Science Illustrated delivers natural science, break through discoveries and an understanding of the world for the entire family. Packed with stunning photography and in-depth editorial it’s a visually spectacular gateway to the world looking into the beginning of life to distant objects in the universe.
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Science Illustrated Australia
Moon mapping: geologists detail our satellite’s surface • The US aims to land the first woman and the next man on the Moon by 2024, and this time when astronauts arrive on Earth’s closest neighbour, they will have a very detailed map at their disposal. In cooperation with NASA and others, the United States Geological Survey (USGS) has made a new geological map of the Moon based on data collected by the Apollo missions and more recently by satellites orbiting the Moon. The colours represent different types of rock formations: red indicates volcanic material, with yellow indicating the Moon’s most recent craters.
Thin ice: climate change makes frozen crater grow • Temperature changes in Siberia are affecting its usually chronically frozen permafrost. Between 2007 and 2016, the average temperature rose by about a degree in several areas of Siberia, causing the frozen plains to thaw at previously unknown speeds, with unexpected side effects. This Batagaika crater in eastern Siberia appeared in the 1960s when a large area collapsed due to melting permafrost. Over the last decade it has grown by an average of 10 metres a year, currently around 1km long and 90 metres deep, and continuing to develop.
The Greenland ice sheet is getting unexpectedly thicker • Global warming shows its unpredictability once more. While ice along the coasts of Greenland is melting, new satellite data shows that inland ice is growing thicker.
Can we cure mosquitoes of malaria? • Scientists have discovered a microorganism that combats the malaria parasite in mosquitoes. By spreading the organism, we might get rid of the dreaded disease.
Black hole on our doorstep • The strange motions of two stars have revealed that there is a black hole only 1000 light years from Earth – three times closer than any black hole previously known to astronomers.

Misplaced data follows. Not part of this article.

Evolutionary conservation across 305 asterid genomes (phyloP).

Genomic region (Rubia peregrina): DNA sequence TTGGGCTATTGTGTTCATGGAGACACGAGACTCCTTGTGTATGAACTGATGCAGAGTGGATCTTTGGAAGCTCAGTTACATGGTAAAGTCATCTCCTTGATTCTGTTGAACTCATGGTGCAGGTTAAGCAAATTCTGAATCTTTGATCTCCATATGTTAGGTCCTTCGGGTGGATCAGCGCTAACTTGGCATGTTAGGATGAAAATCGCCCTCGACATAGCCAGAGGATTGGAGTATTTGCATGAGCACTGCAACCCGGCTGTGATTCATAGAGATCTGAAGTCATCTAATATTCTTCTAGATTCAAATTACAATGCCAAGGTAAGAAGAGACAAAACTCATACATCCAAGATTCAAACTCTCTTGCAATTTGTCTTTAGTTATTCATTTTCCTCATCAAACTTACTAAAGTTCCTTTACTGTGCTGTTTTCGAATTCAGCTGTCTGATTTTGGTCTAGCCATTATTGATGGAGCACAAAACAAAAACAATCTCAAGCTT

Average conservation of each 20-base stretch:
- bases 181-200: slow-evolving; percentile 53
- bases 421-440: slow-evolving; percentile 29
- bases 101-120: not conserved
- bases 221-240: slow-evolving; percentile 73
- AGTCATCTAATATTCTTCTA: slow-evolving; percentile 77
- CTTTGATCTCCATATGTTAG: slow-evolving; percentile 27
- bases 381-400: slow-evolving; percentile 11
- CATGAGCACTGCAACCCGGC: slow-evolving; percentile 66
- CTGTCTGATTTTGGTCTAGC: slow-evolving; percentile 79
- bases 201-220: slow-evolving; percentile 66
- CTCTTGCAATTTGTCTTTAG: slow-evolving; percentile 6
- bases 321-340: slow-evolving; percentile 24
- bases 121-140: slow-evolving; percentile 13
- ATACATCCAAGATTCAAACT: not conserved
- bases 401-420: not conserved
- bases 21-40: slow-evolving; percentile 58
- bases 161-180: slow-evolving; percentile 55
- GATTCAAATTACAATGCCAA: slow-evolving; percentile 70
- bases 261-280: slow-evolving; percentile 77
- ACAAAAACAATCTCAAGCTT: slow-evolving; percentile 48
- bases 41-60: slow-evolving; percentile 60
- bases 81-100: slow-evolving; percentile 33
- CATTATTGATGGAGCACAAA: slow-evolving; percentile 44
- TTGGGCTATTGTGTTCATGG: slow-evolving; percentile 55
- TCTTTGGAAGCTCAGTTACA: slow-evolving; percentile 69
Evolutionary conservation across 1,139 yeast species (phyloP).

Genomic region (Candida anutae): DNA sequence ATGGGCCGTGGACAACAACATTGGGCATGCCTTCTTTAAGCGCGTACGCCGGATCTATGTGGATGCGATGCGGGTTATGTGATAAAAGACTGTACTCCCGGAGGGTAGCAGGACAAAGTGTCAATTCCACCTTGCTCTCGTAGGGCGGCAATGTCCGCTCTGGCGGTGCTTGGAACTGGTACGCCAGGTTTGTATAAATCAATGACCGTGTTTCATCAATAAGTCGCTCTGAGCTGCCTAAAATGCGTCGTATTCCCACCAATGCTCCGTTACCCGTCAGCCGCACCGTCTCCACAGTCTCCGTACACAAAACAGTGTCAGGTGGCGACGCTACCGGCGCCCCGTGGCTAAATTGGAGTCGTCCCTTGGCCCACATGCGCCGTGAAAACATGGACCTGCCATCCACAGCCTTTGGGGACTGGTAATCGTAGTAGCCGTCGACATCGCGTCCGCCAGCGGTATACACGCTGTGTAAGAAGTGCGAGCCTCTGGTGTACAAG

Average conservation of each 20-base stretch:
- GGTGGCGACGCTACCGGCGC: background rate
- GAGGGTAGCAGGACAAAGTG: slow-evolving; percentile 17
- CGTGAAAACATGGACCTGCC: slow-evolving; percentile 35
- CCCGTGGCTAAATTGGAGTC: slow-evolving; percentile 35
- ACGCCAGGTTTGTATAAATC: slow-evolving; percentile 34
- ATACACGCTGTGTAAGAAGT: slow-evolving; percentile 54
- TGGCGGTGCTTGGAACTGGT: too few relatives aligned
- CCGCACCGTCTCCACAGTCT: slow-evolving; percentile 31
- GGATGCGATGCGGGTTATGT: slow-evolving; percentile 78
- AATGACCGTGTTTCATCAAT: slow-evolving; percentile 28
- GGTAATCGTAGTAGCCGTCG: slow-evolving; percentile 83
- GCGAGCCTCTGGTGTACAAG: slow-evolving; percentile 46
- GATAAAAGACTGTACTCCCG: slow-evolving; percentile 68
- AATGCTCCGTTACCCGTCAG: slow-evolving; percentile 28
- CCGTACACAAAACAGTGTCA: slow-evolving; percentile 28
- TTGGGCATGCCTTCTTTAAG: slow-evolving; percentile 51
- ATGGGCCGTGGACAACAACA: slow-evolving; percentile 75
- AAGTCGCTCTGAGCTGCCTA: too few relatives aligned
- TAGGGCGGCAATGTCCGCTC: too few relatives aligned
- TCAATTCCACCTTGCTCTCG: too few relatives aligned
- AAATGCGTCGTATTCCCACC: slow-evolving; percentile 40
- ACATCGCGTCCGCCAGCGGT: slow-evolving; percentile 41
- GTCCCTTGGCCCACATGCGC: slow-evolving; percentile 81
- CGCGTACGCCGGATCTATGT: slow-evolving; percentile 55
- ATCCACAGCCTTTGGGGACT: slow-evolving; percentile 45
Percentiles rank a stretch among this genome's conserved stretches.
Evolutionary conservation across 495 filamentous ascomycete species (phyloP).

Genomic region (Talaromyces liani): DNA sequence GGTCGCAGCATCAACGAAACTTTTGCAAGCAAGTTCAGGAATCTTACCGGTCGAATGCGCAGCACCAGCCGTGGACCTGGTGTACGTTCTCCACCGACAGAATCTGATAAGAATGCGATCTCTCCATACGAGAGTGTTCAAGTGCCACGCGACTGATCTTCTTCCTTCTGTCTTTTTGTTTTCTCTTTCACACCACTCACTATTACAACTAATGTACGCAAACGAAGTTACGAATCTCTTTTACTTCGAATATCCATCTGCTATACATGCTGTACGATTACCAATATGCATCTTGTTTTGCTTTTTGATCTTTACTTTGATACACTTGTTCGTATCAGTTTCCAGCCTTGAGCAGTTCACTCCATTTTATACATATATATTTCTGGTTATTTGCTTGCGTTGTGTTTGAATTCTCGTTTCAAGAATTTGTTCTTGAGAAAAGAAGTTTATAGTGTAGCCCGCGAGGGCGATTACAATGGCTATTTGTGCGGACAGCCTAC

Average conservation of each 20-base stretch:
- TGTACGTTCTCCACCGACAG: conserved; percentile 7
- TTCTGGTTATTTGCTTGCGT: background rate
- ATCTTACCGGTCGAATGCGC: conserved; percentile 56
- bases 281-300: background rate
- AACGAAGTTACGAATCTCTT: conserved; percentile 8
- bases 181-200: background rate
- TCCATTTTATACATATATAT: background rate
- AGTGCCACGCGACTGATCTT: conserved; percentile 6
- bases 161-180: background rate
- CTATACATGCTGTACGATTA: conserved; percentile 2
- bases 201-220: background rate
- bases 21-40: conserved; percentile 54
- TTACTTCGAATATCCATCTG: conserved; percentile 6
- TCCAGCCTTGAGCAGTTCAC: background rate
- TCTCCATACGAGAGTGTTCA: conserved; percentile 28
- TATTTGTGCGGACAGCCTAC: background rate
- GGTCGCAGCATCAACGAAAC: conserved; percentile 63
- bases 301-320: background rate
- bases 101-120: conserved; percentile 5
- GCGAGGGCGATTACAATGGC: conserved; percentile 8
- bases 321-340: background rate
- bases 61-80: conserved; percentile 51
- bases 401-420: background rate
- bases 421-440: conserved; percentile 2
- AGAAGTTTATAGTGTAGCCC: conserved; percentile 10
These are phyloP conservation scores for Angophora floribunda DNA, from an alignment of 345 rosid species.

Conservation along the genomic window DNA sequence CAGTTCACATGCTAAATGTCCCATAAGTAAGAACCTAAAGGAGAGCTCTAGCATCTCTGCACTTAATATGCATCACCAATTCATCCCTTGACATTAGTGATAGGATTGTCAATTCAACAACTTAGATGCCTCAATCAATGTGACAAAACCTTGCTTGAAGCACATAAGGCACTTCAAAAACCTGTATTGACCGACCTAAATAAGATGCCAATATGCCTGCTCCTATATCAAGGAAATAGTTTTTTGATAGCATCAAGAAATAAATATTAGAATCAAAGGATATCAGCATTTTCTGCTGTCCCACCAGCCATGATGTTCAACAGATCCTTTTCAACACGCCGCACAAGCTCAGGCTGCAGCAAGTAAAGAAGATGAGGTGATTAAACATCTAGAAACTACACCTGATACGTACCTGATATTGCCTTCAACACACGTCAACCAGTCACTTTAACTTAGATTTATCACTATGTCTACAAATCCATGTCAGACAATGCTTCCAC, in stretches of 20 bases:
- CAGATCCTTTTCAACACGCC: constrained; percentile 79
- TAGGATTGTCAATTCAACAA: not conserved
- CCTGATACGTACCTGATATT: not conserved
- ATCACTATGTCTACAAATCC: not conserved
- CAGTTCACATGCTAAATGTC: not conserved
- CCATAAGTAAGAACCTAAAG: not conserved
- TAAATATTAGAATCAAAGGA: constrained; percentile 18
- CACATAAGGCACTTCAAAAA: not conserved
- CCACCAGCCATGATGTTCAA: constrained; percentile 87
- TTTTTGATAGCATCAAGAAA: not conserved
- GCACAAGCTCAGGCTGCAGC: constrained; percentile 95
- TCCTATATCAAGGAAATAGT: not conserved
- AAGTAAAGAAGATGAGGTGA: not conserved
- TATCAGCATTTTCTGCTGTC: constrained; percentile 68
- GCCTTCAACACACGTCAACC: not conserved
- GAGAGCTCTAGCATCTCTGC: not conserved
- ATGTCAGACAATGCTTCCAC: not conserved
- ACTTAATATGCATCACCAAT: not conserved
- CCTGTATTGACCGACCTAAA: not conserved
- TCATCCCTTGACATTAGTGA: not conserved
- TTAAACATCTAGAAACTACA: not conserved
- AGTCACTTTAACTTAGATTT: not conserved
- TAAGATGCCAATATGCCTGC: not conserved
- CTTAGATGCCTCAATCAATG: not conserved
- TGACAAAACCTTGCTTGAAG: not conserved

Artificial nose uses brain cells to find bombs or virus on planes • A new sensor that links living cells with electronics could provide improved plane safety.
Denisovan DNA now discovered in Europeans • New studies show that Icelanders carry Denisovan DNA. It’s a further indication that this hominin was very common.
A leadership voyage with frosty moments
Pluto was born with water • When the New Horizons space probe flew past Pluto in 2015, its photos made astronomers suspect that there is a liquid ocean under the ice sheet. American scientists have studied the cracks in the ice, concluding that they originated from growth of the dwarf planet. This indicates that Pluto was born with an ocean and that the ice cracked as water froze and expanded.
Robotic hand uses sound to ‘catch’
Whale sharks can live to 100 • Biologists have found a method to determine the age of the world’s biggest fish – thanks to Cold War nuclear test explosions.
Huge glacier is melting from below • One of the biggest glaciers in Antarctica is becoming undermined by warm ocean water. Scientists fear that it will melt at an accelerating speed, causing a marked rise in ocean levels.
Our long childhood has a long history
What is astigmatism? • “I have heard that blue eyes and astigmatism are connected – is that true? What causes astigmatism?"
CRABBIEST 5 · How big can shellfish grow?
Why is a keyboard not alphabetical?
Can mountain altitude be measured with a thermometer?
FLIPPING THE ARROW · Why does a glass of water reverse...